Gupta and Hung suggested that in presence of magnetic field, the microspheres demonstrated 16 fold increases in the maximum drug concentration, 6 fold increases in drug exposure and 6 fold increases in the drug targeting efficiency to rat tail target segments11. Morimoto and Natsume studied the utilization of magnetic microparticulate system for cancer therapy by formulating a novel cationic delivery system based on magnetic aminodextran microspheres (MADM) and compared with the neutral magnetic dextran microspheres (MDM)12. The magnetic microspheres were effectively used for drug targeting to tumor cells, cell separation, diagnosis of disease and magnetic targeting of radioactivity.
 

Magnetic Liposomes

 
Liposomes are simple microscopic vesicles in which lipid bilayer structures are present with an aqueous volume entirely enclosed by a membrane, composed of lipid molecule. There are a number of components present in liposomes with phospholipids and cholesterol being the main ingredients but in case of magneto liposomes magnetite is one of the components of the liposomes. Generally these are magnetic carriers which can be prepared by entrapment of Ferro fluid within core of liposomes. Magnetic liposome can also be produced by covalent attachment of ligands to the surface of the vehicles or by incorporation of target lipids in the matrix of structural phospholipids. Alternatively magnetic liposomes are prepared using the phospholipid vesicle as a nanoreactor for the in situ precipitation of magnetic nanoparticles. Vesicles are also prepared containing didodecyl methyl ammonium bromide; contain an ionic magnetic fluid. These magnetic liposomes were effectively used for site specific targeting, cell sorting & as magnetic resonance contrast enhancing agent. Thermo sensitive magnetic liposomes can release the entrapped drug after selective heating caused by the electromagnetic fields. Magnetic fluorescent liposomes were used for increasing sensitivity of immunofluorescence. The magnetic liposomes are characterized for their physical attributes i.e. size, shape, and size distribution, surface charge, percent capture, percent magnetite content, entrapped volume lamellarity through freeze fracture microscopy and P-NMR, phase behavior drug release, quantitative determination of phospholipids and cholesterol analysis. Various researches have been carried out on magnetic liposomes. The finding of Margolis et al. demonstrates utilization of magnetic liposomes in cellular sorting[9]. The feasibility of magnetic liposomes as a targeting device in tumor cell was explored by Kiwada[10]. The preparation, physicochemical properties and their possible use as a targeting carrier have been described by Ishii[11]. The possibility of dextran magnetite incorporated thermo sensitive liposomes was studied by Mausko et. al.[12]. Antibody coated magnetic liposomes for hyperthermia treatment of cancer were prepared by coating phospholipid on to magnetic particles were studied by Shinkai et. Al.[13]. Chen and Langer prepared magnetically responsive polymerized liposomes as potential oral delivery vehicles for complex molecules such as protein and peptide to protect them from gastrointestinal environment and targeting them to the payer’s patches[14].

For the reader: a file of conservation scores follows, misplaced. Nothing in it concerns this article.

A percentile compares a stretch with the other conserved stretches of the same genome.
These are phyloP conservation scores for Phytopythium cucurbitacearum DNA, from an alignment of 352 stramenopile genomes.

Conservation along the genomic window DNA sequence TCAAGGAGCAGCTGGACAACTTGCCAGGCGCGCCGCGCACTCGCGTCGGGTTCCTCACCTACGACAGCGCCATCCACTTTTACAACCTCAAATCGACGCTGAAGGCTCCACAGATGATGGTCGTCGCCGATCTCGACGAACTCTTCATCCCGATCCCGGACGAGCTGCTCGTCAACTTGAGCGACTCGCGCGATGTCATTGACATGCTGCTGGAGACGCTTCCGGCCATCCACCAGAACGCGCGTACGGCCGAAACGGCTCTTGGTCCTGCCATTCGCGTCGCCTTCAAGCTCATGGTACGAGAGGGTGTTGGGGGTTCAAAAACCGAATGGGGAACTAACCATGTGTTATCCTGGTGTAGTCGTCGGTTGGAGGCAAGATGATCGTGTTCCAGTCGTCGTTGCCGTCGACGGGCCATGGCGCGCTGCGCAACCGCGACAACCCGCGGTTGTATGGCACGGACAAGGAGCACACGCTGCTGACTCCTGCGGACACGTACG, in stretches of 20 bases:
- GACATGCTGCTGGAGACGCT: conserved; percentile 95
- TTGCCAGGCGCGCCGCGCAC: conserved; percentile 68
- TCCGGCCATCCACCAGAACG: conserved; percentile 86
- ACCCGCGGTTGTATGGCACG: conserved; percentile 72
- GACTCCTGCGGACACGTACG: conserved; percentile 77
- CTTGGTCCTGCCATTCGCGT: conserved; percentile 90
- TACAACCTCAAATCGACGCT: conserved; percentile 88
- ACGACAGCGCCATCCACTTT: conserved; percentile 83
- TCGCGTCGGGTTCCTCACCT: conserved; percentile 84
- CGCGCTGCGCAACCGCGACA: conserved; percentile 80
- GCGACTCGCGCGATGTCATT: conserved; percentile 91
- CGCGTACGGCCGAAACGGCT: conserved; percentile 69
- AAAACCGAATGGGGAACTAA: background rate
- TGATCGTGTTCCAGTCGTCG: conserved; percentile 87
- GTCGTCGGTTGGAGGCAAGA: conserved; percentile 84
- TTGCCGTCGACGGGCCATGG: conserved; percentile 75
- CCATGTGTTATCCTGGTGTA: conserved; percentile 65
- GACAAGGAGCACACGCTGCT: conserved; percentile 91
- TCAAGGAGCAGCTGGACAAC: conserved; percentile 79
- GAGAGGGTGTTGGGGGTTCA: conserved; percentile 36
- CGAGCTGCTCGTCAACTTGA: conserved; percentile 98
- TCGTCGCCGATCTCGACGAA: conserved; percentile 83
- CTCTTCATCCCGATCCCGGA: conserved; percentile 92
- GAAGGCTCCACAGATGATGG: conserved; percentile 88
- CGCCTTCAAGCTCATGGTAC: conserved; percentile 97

Magnetic nanoparticles

 
Magnetic nanoparticles are particles of nano size range, containing polymers and drug along with ferromagnetic particles (magnetite). In recent years the separation of cells, viruses, and bio-molecules using magnetic micro particles has gained increasing popularity. Hence, new technologies using magnetic micro particles or nanoparticles are emerging. With magnetic separation, it is possible to achieve very high efficiency of separation in complex media. Other applications of magnetic particles include immunoassays, drug targeting, drug transporting, and biosensing.